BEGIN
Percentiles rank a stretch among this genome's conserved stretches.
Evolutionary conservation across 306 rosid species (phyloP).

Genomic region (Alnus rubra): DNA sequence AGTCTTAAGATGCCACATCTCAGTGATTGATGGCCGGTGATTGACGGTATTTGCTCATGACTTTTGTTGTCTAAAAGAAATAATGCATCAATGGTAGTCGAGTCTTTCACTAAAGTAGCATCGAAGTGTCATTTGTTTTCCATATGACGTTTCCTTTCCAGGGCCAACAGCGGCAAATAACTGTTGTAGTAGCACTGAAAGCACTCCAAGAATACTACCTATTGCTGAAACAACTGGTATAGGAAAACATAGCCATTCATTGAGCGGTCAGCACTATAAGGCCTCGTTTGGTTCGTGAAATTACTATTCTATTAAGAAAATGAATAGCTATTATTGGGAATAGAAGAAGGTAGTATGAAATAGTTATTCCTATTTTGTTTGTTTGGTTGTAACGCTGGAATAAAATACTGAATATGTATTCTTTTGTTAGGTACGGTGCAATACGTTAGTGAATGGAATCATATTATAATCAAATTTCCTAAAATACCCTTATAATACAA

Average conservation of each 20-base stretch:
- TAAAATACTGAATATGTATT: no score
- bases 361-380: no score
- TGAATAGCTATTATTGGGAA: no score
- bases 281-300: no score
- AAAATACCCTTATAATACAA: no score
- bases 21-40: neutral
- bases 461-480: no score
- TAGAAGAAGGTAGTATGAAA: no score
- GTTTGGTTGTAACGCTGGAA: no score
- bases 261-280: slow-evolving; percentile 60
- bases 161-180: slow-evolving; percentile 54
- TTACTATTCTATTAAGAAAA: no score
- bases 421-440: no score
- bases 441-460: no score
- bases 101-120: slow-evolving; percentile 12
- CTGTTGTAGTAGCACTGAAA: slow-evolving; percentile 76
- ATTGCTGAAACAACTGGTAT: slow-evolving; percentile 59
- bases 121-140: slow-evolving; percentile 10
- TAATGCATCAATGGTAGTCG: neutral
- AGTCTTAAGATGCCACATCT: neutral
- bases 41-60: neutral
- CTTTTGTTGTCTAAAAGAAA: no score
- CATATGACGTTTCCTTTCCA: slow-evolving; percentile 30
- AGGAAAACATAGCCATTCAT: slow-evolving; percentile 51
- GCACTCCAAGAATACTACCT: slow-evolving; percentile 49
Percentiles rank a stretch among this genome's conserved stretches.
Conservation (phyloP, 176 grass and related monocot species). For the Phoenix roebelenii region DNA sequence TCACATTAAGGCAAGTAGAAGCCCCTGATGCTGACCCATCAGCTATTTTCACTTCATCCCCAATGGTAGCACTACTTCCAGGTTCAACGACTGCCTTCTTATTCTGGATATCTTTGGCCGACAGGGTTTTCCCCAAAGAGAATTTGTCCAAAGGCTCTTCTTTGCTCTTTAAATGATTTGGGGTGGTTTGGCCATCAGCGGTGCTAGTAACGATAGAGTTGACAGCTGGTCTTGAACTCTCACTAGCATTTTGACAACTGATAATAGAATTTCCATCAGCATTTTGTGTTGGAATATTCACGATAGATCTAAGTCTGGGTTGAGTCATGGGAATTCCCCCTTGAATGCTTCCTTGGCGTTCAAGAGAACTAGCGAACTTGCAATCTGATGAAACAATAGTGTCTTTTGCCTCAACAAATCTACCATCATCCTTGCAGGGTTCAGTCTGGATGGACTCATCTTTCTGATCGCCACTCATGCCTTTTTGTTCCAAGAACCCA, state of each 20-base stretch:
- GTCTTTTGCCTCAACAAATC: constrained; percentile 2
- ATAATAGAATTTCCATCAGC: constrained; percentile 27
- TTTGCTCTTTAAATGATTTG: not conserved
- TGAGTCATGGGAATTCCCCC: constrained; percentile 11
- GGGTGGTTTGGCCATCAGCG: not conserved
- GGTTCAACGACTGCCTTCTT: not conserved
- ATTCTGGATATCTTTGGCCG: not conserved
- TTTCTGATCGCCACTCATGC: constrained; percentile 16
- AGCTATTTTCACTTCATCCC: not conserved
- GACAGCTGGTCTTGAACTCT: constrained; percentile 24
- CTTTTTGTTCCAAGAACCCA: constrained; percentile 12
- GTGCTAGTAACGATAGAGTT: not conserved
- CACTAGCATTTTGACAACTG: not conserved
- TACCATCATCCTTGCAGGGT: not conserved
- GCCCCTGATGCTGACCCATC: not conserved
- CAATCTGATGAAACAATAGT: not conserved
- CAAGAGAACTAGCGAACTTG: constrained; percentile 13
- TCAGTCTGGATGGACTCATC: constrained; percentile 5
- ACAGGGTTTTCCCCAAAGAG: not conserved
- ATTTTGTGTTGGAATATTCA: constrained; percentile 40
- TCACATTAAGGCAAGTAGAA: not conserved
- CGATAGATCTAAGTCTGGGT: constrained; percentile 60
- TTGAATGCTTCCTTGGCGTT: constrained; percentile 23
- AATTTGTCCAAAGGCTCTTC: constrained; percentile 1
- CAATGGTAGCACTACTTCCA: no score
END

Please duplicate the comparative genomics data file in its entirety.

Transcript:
Percentiles rank a stretch among this genome's conserved stretches.
Evolutionary conservation across 306 rosid species (phyloP).

Genomic region (Alnus rubra): DNA sequence AGTCTTAAGATGCCACATCTCAGTGATTGATGGCCGGTGATTGACGGTATTTGCTCATGACTTTTGTTGTCTAAAAGAAATAATGCATCAATGGTAGTCGAGTCTTTCACTAAAGTAGCATCGAAGTGTCATTTGTTTTCCATATGACGTTTCCTTTCCAGGGCCAACAGCGGCAAATAACTGTTGTAGTAGCACTGAAAGCACTCCAAGAATACTACCTATTGCTGAAACAACTGGTATAGGAAAACATAGCCATTCATTGAGCGGTCAGCACTATAAGGCCTCGTTTGGTTCGTGAAATTACTATTCTATTAAGAAAATGAATAGCTATTATTGGGAATAGAAGAAGGTAGTATGAAATAGTTATTCCTATTTTGTTTGTTTGGTTGTAACGCTGGAATAAAATACTGAATATGTATTCTTTTGTTAGGTACGGTGCAATACGTTAGTGAATGGAATCATATTATAATCAAATTTCCTAAAATACCCTTATAATACAA

Average conservation of each 20-base stretch:
- TAAAATACTGAATATGTATT: no score
- bases 361-380: no score
- TGAATAGCTATTATTGGGAA: no score
- bases 281-300: no score
- AAAATACCCTTATAATACAA: no score
- bases 21-40: neutral
- bases 461-480: no score
- TAGAAGAAGGTAGTATGAAA: no score
- GTTTGGTTGTAACGCTGGAA: no score
- bases 261-280: slow-evolving; percentile 60
- bases 161-180: slow-evolving; percentile 54
- TTACTATTCTATTAAGAAAA: no score
- bases 421-440: no score
- bases 441-460: no score
- bases 101-120: slow-evolving; percentile 12
- CTGTTGTAGTAGCACTGAAA: slow-evolving; percentile 76
- ATTGCTGAAACAACTGGTAT: slow-evolving; percentile 59
- bases 121-140: slow-evolving; percentile 10
- TAATGCATCAATGGTAGTCG: neutral
- AGTCTTAAGATGCCACATCT: neutral
- bases 41-60: neutral
- CTTTTGTTGTCTAAAAGAAA: no score
- CATATGACGTTTCCTTTCCA: slow-evolving; percentile 30
- AGGAAAACATAGCCATTCAT: slow-evolving; percentile 51
- GCACTCCAAGAATACTACCT: slow-evolving; percentile 49
Percentiles rank a stretch among this genome's conserved stretches.
Conservation (phyloP, 176 grass and related monocot species). For the Phoenix roebelenii region DNA sequence TCACATTAAGGCAAGTAGAAGCCCCTGATGCTGACCCATCAGCTATTTTCACTTCATCCCCAATGGTAGCACTACTTCCAGGTTCAACGACTGCCTTCTTATTCTGGATATCTTTGGCCGACAGGGTTTTCCCCAAAGAGAATTTGTCCAAAGGCTCTTCTTTGCTCTTTAAATGATTTGGGGTGGTTTGGCCATCAGCGGTGCTAGTAACGATAGAGTTGACAGCTGGTCTTGAACTCTCACTAGCATTTTGACAACTGATAATAGAATTTCCATCAGCATTTTGTGTTGGAATATTCACGATAGATCTAAGTCTGGGTTGAGTCATGGGAATTCCCCCTTGAATGCTTCCTTGGCGTTCAAGAGAACTAGCGAACTTGCAATCTGATGAAACAATAGTGTCTTTTGCCTCAACAAATCTACCATCATCCTTGCAGGGTTCAGTCTGGATGGACTCATCTTTCTGATCGCCACTCATGCCTTTTTGTTCCAAGAACCCA, state of each 20-base stretch:
- GTCTTTTGCCTCAACAAATC: constrained; percentile 2
- ATAATAGAATTTCCATCAGC: constrained; percentile 27
- TTTGCTCTTTAAATGATTTG: not conserved
- TGAGTCATGGGAATTCCCCC: constrained; percentile 11
- GGGTGGTTTGGCCATCAGCG: not conserved
- GGTTCAACGACTGCCTTCTT: not conserved
- ATTCTGGATATCTTTGGCCG: not conserved
- TTTCTGATCGCCACTCATGC: constrained; percentile 16
- AGCTATTTTCACTTCATCCC: not conserved
- GACAGCTGGTCTTGAACTCT: constrained; percentile 24
- CTTTTTGTTCCAAGAACCCA: constrained; percentile 12
- GTGCTAGTAACGATAGAGTT: not conserved
- CACTAGCATTTTGACAACTG: not conserved
- TACCATCATCCTTGCAGGGT: not conserved
- GCCCCTGATGCTGACCCATC: not conserved
- CAATCTGATGAAACAATAGT: not conserved
- CAAGAGAACTAGCGAACTTG: constrained; percentile 13
- TCAGTCTGGATGGACTCATC: constrained; percentile 5
- ACAGGGTTTTCCCCAAAGAG: not conserved
- ATTTTGTGTTGGAATATTCA: constrained; percentile 40
- TCACATTAAGGCAAGTAGAA: not conserved
- CGATAGATCTAAGTCTGGGT: constrained; percentile 60
- TTGAATGCTTCCTTGGCGTT: constrained; percentile 23
- AATTTGTCCAAAGGCTCTTC: constrained; percentile 1
- CAATGGTAGCACTACTTCCA: no score